Swearing – Is it Ever Necessary in Fiction?


I often hear people say that they hate fiction with the f-word. People will say things like `it’s nothing but the F word. It’s all swearing. There’s too many profanities,’ yet is swearing a valid expression within fiction and when does it become too much?

swearing in cartoon

Image via Wikipedia

Personally, I don’t mind a bit of swearing. I don’t think that it’s always appropriate but sometimes it is more realistic. In fact I find that attempts to cover swearing can stand out even more than if they’d used a profanity, because the words I would expect a character to say are absent. Something about the replacement of the F-word just jars me.

Yet there are times when it goes too far the other way. I’ve read some books where the use of swear words seemed to be constant and gratuitous, every character in a constant tirade of  profanities which only distracted from the story.

So how do you decide when to use it in your fiction and how? Here’s a few ideas:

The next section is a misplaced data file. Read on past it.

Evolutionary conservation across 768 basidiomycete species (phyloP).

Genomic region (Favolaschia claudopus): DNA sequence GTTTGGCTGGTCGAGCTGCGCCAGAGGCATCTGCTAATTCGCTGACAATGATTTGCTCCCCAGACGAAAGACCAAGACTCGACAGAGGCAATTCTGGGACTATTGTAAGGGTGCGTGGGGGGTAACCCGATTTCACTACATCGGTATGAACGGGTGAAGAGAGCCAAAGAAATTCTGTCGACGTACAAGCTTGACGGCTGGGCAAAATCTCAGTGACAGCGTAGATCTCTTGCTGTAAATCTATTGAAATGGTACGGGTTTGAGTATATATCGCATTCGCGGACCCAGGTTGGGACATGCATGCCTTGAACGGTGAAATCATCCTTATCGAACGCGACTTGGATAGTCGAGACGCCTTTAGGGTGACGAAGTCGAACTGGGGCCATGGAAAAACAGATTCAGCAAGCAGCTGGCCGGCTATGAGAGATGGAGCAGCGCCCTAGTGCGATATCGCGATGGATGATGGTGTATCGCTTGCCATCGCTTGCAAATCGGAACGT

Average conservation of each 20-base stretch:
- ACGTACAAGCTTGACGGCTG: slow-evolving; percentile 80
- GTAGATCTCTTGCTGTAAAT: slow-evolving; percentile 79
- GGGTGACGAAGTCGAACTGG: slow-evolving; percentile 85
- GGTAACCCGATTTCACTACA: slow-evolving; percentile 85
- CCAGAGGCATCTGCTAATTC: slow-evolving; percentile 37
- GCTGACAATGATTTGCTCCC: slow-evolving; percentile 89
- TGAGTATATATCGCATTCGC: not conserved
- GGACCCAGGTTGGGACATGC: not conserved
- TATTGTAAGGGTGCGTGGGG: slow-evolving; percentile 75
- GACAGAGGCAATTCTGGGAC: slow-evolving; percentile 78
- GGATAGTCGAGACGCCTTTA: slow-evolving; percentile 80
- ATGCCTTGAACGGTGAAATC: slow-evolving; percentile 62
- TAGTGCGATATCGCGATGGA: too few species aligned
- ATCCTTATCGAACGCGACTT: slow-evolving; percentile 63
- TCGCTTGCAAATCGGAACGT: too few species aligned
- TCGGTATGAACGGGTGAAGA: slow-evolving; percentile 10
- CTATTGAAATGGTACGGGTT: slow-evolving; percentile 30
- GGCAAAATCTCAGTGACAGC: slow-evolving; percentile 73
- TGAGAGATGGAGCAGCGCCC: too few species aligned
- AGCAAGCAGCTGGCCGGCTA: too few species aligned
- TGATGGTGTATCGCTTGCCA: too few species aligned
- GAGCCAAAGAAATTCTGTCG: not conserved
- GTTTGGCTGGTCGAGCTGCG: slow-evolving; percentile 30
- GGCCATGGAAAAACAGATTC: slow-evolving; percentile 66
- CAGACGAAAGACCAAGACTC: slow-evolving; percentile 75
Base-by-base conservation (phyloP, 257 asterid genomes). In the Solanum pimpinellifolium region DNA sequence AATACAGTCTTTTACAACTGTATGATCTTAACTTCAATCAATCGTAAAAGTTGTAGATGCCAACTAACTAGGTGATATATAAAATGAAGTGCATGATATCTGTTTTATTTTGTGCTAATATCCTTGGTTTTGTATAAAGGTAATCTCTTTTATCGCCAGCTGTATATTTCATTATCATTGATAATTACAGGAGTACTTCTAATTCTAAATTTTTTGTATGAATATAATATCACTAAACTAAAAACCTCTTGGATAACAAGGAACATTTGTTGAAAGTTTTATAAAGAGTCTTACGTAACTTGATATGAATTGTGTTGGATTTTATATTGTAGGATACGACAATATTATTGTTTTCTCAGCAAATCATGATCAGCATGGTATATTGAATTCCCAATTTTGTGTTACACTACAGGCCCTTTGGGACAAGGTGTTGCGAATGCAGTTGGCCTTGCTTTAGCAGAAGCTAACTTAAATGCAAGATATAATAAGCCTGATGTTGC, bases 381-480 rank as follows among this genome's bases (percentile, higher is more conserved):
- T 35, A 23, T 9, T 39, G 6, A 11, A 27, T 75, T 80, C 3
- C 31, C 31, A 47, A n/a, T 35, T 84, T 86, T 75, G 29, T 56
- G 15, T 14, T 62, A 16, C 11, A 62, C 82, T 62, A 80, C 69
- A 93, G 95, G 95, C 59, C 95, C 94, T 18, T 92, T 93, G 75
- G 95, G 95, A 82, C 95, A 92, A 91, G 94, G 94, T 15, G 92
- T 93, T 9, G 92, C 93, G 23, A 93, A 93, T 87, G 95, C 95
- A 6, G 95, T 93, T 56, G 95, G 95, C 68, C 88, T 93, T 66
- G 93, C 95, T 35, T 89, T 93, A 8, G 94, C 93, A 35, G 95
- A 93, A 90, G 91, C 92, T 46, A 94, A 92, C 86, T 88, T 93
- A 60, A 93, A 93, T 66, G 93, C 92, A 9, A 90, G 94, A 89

Use it when:

  • It seems the most appropriate thing for the character to say.
  • It fits the character and situation without defining them (unless you deliberately want to define then)
  • It feels right for the scene.
  • It doesn’t detract anything from the scene.
  • It adds realism.

Avoid Using it When:

  • It doesn’t seem appropriate and you don’t feel that it fits into the story and/or characters.
  • It would be inappropriate to your audience. I.e. In children’s books.
  • It becomes the story – This is where it is so frequent that it actually becomes a hindrance. Instead of adding more realism this actually lessens the effect of the swearing because the reader often either switches off from it because it’s repetitive or is offended by it.

The most important thing to remember that it is all about choice. You can choose whether you feel swearing is a necessary part of your story or remove it entirely. Some people will always find it offensive but there’s nothing to say that it doesn’t have its place. After all which would be a more realistic way to react if your character had just lost everything he/she owned because of someone else’s mistake? Would they be mad? Upset? Of course they would. Whether they would swear or not depends on that type of character but I think it’s safe to say that many people in this situation would be shouting profanities.

My advice is to use it sparingly, even if you do choose to use it. While there is a place for it, you may not want it to dominate your work, which is usually what will happen if it’s used too much.

What’s your take on swearing? Do you use it in your novels or flash fiction?

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11 thoughts on “Swearing – Is it Ever Necessary in Fiction?